Reflecting on a Year in Manresa

It seems like just yesterday I was writing my application to be a Manresa Scholar and 

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Christina Clemente (right) with fellow Manresa Scholar Jenna Koury.

now here I am, a year later, reflecting upon my experience in this lovely program. From the first moment I stepped inside Loyola Hall, I felt as though I belonged to a community. And not just any community; one that cared about themselves, academics, and most importantly, others.

We did great amounts of community service for the surrounding Bronx area, which was an enriching way to immerse ourselves in the community we inhabited. I also had amazing opportunities to experience Manhattan among the people I lived with. I remember texting my parents after my first week and bragging that I was going kayaking on the Hudson. They still remind me of how jealous they are that I was able to do that. The excursions (such as free Broadway shows and museum explorations) and community service trips (like serving at a soup kitchen and helping to clean up parks) helped to enhance and strengthen the bond I had with those with whom I lived.

Being able to not only take a rigorous class with my next-door neighbors but also serve and experience New York with them was a unique experience I will hold dearly to me for my next three years at Fordham and beyond.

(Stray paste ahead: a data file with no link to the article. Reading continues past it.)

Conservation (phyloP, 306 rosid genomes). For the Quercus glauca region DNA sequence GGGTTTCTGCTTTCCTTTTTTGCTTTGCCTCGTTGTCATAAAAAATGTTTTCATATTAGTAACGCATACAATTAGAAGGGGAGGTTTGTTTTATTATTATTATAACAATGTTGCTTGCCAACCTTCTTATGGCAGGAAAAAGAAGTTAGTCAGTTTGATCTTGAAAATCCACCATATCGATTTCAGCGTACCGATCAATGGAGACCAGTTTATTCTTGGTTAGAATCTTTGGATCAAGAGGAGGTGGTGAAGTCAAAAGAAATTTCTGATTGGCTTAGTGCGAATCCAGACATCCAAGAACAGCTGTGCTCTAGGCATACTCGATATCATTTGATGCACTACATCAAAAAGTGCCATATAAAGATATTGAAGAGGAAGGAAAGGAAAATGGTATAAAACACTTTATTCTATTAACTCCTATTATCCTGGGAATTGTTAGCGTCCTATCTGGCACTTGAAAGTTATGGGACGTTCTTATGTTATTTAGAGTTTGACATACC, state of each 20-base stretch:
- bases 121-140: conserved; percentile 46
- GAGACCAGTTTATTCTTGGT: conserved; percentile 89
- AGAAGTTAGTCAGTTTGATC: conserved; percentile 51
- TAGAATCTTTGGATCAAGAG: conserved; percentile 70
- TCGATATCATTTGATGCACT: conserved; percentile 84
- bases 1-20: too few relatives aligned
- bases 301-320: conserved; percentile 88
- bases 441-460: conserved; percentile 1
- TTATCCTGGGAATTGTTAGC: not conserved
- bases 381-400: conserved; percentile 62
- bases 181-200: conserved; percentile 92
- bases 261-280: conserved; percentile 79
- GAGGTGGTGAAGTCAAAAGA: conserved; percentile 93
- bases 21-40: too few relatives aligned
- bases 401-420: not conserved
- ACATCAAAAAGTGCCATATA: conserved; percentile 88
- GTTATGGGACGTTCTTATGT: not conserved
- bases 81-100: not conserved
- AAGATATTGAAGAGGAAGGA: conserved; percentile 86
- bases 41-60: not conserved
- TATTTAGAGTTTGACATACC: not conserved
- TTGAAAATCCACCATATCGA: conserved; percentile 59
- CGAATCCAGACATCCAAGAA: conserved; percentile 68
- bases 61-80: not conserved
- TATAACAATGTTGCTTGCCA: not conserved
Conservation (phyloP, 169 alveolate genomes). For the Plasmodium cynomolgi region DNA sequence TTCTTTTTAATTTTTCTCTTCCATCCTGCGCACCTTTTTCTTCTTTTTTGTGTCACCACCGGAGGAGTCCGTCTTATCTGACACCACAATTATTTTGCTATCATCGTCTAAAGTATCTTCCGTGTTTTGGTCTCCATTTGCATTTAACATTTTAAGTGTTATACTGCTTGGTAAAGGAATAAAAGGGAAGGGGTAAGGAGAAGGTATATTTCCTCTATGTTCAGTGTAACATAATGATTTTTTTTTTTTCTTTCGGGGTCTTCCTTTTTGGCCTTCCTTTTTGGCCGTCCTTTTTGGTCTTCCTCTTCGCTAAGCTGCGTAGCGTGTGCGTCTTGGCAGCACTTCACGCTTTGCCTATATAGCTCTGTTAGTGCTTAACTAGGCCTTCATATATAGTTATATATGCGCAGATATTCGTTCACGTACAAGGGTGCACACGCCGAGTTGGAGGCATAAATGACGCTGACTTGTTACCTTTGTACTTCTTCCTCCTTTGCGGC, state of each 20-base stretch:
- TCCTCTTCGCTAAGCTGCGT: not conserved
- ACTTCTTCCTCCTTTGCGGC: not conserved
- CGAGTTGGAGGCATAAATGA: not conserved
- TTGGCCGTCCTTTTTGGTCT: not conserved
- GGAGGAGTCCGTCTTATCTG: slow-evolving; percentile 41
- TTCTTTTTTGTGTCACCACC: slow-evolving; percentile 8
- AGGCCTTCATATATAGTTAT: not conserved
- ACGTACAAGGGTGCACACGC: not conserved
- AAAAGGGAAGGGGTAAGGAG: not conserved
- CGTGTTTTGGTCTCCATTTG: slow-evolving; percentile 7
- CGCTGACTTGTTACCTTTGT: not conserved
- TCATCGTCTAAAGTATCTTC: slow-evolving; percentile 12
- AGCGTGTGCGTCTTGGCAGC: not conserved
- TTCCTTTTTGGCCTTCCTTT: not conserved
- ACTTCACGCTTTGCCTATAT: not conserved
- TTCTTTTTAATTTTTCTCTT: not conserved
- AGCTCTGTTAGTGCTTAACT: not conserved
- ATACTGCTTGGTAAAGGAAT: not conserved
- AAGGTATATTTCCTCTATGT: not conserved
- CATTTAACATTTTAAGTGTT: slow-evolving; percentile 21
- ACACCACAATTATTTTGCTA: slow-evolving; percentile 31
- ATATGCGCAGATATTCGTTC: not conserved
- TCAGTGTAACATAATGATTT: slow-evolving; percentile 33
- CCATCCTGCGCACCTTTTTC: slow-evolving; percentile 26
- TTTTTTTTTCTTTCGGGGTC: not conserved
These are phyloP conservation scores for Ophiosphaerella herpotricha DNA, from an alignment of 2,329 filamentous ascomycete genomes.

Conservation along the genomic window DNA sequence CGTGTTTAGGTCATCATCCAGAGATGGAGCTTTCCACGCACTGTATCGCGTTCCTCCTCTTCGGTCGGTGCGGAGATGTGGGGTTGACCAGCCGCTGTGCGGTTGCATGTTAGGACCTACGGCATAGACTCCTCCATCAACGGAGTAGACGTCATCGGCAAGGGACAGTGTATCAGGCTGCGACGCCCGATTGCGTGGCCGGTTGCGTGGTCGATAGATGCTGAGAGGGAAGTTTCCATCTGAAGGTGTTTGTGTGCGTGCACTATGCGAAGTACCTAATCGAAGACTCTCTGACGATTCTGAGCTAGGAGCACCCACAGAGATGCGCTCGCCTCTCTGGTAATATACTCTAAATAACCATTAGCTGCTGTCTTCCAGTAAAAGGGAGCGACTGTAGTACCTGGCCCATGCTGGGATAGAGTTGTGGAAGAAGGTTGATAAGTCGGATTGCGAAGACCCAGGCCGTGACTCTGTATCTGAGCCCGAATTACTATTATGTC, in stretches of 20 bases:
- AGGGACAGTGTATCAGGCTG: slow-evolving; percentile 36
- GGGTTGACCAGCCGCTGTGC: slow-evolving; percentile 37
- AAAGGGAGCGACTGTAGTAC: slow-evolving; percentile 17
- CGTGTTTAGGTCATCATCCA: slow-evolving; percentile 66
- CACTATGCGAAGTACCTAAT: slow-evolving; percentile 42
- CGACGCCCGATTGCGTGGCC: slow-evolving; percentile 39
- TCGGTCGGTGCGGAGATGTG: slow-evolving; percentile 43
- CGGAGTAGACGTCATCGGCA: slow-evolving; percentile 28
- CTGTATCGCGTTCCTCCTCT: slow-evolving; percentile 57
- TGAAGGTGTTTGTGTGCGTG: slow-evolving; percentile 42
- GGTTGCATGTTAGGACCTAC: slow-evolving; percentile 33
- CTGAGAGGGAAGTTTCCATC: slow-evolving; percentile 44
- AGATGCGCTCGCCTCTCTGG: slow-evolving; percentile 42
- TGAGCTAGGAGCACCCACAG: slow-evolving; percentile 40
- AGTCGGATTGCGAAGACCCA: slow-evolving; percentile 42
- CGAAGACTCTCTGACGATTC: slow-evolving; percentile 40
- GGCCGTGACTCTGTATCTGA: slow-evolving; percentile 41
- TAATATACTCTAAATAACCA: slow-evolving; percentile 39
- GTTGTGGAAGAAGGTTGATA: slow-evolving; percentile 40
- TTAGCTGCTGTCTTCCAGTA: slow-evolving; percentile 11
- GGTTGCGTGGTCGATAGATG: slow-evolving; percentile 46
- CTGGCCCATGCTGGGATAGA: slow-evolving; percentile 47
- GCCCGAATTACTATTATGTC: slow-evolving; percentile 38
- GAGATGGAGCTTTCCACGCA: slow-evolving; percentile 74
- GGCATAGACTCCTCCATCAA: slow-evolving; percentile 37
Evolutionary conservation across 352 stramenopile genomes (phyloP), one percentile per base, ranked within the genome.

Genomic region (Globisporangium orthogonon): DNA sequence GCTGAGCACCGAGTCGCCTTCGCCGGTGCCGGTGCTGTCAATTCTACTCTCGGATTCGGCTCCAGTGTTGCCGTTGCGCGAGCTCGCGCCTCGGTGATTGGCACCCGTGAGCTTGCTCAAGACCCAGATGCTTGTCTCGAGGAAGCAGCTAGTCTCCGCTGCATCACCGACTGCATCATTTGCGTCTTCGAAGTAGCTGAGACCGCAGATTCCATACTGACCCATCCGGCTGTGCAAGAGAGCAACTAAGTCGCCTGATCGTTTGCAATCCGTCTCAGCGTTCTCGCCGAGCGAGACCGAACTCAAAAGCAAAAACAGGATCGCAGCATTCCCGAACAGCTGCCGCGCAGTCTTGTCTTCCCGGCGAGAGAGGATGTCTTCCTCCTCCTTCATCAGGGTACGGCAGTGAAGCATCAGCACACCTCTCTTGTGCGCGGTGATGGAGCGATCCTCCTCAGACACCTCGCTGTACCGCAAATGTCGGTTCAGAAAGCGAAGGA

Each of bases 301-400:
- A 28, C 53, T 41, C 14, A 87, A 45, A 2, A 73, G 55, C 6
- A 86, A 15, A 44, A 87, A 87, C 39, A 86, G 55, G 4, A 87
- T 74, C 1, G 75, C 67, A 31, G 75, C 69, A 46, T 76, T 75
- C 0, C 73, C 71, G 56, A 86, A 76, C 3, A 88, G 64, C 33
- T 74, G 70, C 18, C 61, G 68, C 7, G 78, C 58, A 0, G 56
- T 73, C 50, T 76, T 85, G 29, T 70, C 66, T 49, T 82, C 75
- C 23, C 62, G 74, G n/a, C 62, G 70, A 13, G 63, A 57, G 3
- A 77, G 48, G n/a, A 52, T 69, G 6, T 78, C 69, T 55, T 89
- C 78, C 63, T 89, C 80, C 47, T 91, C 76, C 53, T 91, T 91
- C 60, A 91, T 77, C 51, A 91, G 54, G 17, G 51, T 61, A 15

I know the Manresa Scholars this year will make bonds as strong as I did with the people with whom they get to live and learn during their first two semesters of college. I hope they challenge themselves socially and academically, make Ignatian connections with their peers, professors, and advisors, and most importantly, make memories!

Christina Clemente, FCRH 2020
Manresa Scholar, 2016-2017

Ignatian Integration Papers: An Introduction

To help you reflect upon your progress in the Manresa Scholars Program, our Ignatian Integration Papers create three intellectual checkpoints throughout the fall semester in which Scholars are given the opportunity to relate their work in the classroom to the Ignatian values of their living-learning community.

These two-page papers are submitted to each student’s Manresa professor for a grade. 

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Manresa Scholar Julia Townsend presents one of her Ignatian Integration Papers at the “Manresa Scholars Showcase” at the end of the fall semester.

Each is based on a specific prompt that connects the learning styles within the Manresa Seminars to the outcomes of the Shared Expectation programs.

The first prompt calls for an emphasis on the elements of discovery and imagination. 

The second reflects upon the values of young adults at a Jesuit school, and the third allows for a mental recap of the entire semester, as well as personal input towards future Manresa programming.